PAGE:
It's not as much 'fun' as we had last season, nor will it be as entertaining as what NIU, Kent, Ball State, Temple, and even Miami are going through this season but it's time to talk about the Buffalo Assistant Coaching hunt 2010.
I've vented enough about what is in my opinion the ill advised firing of Juan Taylor. Coach Quinn is trying to build his team with his people and I am a pseudo editorialist who gets enough money out of this site to take my kids to Perkins a two or three times a month. At the end of the day Quinn will be held accountable for how this team does while I can hope that a lack of accountability and short memories free me from any ill will should *I* be wrong.
I've done some running around looking but so far there is no indication at who Quinn might tap to replace Forest and Taylor. Not a peep from those close to the program and in the middle of this years MAC revolving door non of the 'rumor sites' have any mention of UB.
Either Quinn knows who he wants but is waiting until they finish their season (Bowls or FCS Playoffs) or he is starting from scratch.
Normally the practice is to have your Offensive coordinator to double as the 'quarterbacks coach'. I have seen it done other ways but nine times out of ten that's how it works. That's how it worked under Gill, that's who it worked under Quinn, but that is not how it worked under Brian Kelly at Cincinnati. There the OC (Quinn) doubled as the offensive line coach.
Should anyone in the Amherst football offices read this please consider that maybe UB should have a coach responsible only for the QB's going forward. With two position coaches to fill (Wide Receivers and Quarterbacks) and one huge role to fill (Offensive Coordinator) it might be best that the new OC have some extensive experience coaching wide receivers so that the other hire can focus on the stable of young, promising, but ultimately under-performing QB's at UB.
Combine that with a requirement that any new hires are well versed in the spread offense and the list starts to thin a bit. Off the top of my head(ish) here are some names, a Bull Run Short List:
For Quarterbacks Coach:
Brad Glenn: Appalachian State's Quarterbacks Coach
"Glenn has served a wide range of roles on the staff since his arrival in 2005, including a season as tight ends coach (2005) and three mentoring slot receivers (2006-08) before taking over the quarterbacks position in 2009." -- App State Athletics
App State has been running the spread forever and they do it well. They are located in a swath of territory that UB would do well to maintain some recruiting presence in and knows what its like to win. As a team, Appalachian ranked among the nation's top 20 squads in passing, passing efficiency, scoring and total offense during Glenn’s first season as quarterbacks coach.
It might not be a 'big splash' hire but that's not nearly as important for an assistant coach as a head coach (even then its importance is debatable).The only real obstacle is that Appy runs a spread option versus the air it out style that Quinn wants to implement.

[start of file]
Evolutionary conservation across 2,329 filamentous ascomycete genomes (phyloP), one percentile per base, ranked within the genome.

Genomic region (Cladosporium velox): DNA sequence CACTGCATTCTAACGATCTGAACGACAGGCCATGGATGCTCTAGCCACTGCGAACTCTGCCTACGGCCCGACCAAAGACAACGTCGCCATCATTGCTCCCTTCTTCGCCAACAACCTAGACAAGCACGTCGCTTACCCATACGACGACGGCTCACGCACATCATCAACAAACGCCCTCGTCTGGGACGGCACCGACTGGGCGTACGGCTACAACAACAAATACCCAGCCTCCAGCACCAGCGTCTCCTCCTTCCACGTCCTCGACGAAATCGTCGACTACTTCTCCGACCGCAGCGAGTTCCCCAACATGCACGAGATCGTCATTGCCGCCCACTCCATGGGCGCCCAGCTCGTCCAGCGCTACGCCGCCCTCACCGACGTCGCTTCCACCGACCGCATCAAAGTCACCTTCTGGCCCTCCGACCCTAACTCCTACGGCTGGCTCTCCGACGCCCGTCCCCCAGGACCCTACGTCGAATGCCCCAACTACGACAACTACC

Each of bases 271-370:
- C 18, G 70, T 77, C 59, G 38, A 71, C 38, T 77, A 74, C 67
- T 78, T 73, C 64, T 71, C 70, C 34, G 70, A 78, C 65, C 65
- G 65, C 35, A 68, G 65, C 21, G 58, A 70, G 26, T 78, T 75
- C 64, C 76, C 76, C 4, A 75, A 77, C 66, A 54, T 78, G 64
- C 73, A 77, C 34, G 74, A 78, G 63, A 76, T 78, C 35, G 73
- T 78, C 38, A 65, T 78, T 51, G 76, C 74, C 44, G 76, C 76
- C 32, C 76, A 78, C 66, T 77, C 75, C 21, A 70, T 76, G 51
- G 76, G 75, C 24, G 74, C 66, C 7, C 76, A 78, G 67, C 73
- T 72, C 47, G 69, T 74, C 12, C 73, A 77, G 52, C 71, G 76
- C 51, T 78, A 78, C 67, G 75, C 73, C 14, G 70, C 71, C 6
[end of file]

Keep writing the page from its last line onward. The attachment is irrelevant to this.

Zak Hill: Eastern Washington Quarterbacks Coach
In 2009, he coached record-breaking senior quarterback Matt Nichols, who finished fourth in the voting for the Payton Award given to the top player in FCS, and was also the Big Sky’s Offensive Player of the Year for the second time in his career. Nichols earned prestigious first team NCAA Football Championship Subdivision All-America honors from the American Football Coaches Association, as well as three other All-America honors. -- EW Athletics
A bit young and way off geographically but he has bounced around quite a bit. So perhaps he is looking to move up to 'the next level'. He also has some experience as an offensive coordinator and himself was a QB back when he played.
The Eagles run a fast paced (no huddle) air attack spread offense. So while the geography and experience may be a bit less desirable than Glenn the system he has worked in matches what Quinn wants to do almost to the letter.
Shannon Dawson: Stephen F. Austin Offensive Coordinator
SFA led the league averaging 345.8 passing yards per game and was the league's most productive offense in the red zone. Moses led NCAA Division I FCS in touchdown passes and points responsible for, was second nationally in passing yards, and finished third in total offense. -- SFA Athletics
Dawson is probably near the top of my list because, despite the fact that his offense is closer to the Run and Gun to the Quinn's spread the guy, as a coordinator, has done a phenomenal job in a much shorter time frame than many thought possible.
He also has some time spent in Texas which, as a coach, is never a bad thing. during his seven-year college coaching career he has made stops at Wingate, Southeastern Louisiana, New Mexico State and Millsaps College, where he served as the offensive coordinator for two seasons.